Posted by Jonathan Maus ( Publisher/Editor ) on December 21st, 2010 at 12:13 pm
A friend (thanks Matt!) shared a story with me today that I felt some of you would appreciate. It’s about justice being served thanks to a GPS unit…
A few weeks ago, professional cyclist Ryan Sabga got hit by a car while on a training ride in Denver. Sabga was legally crossing the street when a woman sped into the intersection without looking in front of her. Sabga came away relatively unscathed and the woman stayed at the scene until police arrived. Both parties gave their version of the story, and Sabga realized the woman was not telling the truth about how it happened.
Here’s an excerpt from a blog post by Sabga on his team’s website:
“.. what was a simple accident and a case of a motorist not seeing a cyclist was becoming something worse. The police officer said that without proof that I came from the stop sign and not from the Starbucks, he couldn’t write her a citation and without a citation I probably would not be able to get the damage to my bike repaired.”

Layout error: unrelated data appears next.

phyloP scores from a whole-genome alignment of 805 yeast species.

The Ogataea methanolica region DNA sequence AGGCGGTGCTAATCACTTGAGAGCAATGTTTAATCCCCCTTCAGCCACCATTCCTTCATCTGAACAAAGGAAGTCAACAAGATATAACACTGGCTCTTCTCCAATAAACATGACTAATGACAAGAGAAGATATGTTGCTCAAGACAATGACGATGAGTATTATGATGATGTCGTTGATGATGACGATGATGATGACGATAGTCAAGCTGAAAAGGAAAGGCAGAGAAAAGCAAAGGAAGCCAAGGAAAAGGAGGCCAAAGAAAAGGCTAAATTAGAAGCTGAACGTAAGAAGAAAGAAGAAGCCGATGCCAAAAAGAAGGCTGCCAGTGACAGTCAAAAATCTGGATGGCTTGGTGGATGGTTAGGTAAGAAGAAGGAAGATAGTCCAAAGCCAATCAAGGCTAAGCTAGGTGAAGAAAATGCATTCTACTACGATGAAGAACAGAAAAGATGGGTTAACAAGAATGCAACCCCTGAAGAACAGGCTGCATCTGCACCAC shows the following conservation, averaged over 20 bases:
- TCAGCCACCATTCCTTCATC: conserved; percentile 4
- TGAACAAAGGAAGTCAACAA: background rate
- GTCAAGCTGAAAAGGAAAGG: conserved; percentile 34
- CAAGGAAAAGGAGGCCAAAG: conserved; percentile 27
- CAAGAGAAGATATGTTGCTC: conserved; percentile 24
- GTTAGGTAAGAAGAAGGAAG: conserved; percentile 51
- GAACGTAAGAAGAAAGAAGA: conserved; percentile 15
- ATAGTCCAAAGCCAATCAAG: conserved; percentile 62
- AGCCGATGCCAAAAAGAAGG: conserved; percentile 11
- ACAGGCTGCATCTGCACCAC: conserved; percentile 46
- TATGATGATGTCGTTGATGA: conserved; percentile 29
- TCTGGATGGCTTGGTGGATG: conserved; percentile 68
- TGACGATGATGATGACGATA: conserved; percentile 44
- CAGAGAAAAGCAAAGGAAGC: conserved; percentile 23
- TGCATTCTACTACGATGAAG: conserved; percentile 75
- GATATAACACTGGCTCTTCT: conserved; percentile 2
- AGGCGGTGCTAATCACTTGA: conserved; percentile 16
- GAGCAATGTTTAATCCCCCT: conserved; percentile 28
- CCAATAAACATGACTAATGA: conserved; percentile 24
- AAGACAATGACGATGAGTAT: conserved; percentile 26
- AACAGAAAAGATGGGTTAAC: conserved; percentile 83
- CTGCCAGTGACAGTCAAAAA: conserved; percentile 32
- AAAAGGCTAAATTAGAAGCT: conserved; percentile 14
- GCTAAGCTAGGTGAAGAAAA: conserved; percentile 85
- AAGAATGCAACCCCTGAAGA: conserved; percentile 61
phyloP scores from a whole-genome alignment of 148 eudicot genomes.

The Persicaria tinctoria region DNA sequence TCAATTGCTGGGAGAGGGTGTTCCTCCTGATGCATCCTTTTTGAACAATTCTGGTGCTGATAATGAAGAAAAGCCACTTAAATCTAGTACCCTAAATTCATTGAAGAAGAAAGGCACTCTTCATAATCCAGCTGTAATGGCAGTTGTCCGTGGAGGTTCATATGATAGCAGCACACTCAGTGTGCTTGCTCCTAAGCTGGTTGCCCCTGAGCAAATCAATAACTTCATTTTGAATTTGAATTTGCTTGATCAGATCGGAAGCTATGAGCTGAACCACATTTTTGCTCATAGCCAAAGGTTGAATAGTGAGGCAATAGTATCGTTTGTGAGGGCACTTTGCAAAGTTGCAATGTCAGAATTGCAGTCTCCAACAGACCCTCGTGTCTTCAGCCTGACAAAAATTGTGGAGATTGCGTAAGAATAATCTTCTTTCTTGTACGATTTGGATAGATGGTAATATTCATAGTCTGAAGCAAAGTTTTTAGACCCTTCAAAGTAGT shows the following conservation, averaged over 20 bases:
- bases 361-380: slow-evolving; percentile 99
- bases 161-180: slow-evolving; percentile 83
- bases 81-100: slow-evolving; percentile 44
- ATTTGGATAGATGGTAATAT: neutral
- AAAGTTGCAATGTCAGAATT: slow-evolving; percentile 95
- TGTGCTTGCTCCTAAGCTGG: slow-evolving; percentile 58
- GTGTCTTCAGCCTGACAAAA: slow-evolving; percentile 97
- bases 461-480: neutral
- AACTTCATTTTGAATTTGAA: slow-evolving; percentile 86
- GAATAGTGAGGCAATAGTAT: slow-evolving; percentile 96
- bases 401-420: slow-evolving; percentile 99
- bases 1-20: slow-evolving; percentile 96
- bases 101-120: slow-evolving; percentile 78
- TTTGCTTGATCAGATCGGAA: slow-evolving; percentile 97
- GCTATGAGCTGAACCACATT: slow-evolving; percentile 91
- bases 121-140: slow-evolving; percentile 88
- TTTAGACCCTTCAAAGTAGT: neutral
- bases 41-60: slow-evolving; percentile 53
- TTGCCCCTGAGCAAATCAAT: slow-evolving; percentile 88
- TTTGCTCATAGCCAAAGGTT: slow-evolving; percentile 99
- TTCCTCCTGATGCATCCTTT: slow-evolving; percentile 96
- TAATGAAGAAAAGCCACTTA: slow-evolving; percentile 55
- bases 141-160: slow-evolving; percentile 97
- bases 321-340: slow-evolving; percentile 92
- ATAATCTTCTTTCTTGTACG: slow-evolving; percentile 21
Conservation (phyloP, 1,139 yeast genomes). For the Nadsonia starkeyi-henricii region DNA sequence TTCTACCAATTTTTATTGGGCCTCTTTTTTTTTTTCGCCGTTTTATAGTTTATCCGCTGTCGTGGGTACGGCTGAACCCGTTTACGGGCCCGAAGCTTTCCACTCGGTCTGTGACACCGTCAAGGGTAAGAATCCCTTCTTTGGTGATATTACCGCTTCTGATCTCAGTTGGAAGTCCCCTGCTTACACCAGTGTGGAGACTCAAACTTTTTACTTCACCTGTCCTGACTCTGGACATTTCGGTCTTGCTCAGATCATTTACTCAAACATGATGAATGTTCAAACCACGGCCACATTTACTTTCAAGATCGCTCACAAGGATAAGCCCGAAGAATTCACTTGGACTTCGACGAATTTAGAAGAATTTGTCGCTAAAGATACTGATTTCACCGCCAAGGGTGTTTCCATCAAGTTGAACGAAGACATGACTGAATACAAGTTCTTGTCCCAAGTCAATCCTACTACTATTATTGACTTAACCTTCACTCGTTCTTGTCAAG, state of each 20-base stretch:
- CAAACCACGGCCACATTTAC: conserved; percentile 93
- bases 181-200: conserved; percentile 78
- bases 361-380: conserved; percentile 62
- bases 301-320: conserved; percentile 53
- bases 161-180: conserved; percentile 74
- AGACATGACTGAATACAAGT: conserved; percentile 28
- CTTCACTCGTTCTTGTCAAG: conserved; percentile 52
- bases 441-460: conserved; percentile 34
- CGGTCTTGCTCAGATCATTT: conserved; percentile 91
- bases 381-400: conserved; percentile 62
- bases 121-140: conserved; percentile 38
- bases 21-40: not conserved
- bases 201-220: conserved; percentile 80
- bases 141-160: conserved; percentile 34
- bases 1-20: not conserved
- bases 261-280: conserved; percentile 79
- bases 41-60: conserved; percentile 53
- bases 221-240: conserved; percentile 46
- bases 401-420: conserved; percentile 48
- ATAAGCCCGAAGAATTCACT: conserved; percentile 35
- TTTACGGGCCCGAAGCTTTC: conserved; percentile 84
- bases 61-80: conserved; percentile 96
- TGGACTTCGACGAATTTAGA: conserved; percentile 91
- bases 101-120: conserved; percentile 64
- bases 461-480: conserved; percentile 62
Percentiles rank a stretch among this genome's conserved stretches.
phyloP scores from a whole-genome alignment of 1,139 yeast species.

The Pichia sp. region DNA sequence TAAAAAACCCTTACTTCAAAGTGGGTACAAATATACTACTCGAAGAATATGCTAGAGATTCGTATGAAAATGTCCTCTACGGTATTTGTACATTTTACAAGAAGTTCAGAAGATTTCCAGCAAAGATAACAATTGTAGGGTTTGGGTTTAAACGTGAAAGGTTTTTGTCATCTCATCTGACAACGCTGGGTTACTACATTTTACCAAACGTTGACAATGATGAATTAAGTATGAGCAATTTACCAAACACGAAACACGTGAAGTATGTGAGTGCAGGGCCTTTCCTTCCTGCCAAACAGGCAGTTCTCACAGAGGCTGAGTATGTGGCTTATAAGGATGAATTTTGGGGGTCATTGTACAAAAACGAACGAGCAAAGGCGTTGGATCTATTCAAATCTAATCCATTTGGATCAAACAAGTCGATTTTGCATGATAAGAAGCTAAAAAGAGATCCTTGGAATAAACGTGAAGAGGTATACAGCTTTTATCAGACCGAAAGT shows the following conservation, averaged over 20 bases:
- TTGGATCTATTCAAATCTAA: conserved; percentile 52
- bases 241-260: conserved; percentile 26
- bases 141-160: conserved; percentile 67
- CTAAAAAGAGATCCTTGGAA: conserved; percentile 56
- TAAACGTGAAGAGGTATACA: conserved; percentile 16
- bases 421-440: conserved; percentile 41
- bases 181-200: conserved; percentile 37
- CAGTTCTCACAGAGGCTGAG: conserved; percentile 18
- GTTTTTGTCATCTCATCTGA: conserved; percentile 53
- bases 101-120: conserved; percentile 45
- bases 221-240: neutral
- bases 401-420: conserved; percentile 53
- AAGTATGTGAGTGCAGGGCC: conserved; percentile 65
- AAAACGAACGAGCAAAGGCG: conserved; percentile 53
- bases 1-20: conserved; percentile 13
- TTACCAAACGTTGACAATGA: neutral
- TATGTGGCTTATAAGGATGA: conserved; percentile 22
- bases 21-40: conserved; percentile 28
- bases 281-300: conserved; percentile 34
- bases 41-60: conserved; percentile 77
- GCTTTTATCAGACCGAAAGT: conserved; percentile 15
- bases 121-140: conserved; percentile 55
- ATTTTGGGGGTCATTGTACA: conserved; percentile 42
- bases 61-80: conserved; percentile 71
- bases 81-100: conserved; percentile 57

Without witnesses, the police officer said there was nothing else he could do. Sabga was “really disappointed” by the whole situation.
But then, he realized his Garmin GPS unit had been on his bike the whole time. He went home and downloaded the file and sure enough,
“… the full telemetry of my ride came up, including a map and running time stamp of my ride. Clear as day, you could see where I stopped at the stop sign, where I got hit by the car, and where my bike came to rest… you could see the speeds, the stops, and even where my heart rate spiked as she hit me…All of it was on there.”
Once he notified the insurance, everything fell into place, “Within a day, the driver’s insurance took responsibility for the accident and I was able to get my bike fixed.”
I don’t ride with a GPS unit and I never would have imagined they could come into play in situations like this. Perhaps this will usher in a whole new marketing campaign for GPS makers who can tout the units as bicycle black box recorders.
Has anyone else had a similar experience? Read the full account of Sabga’s story here.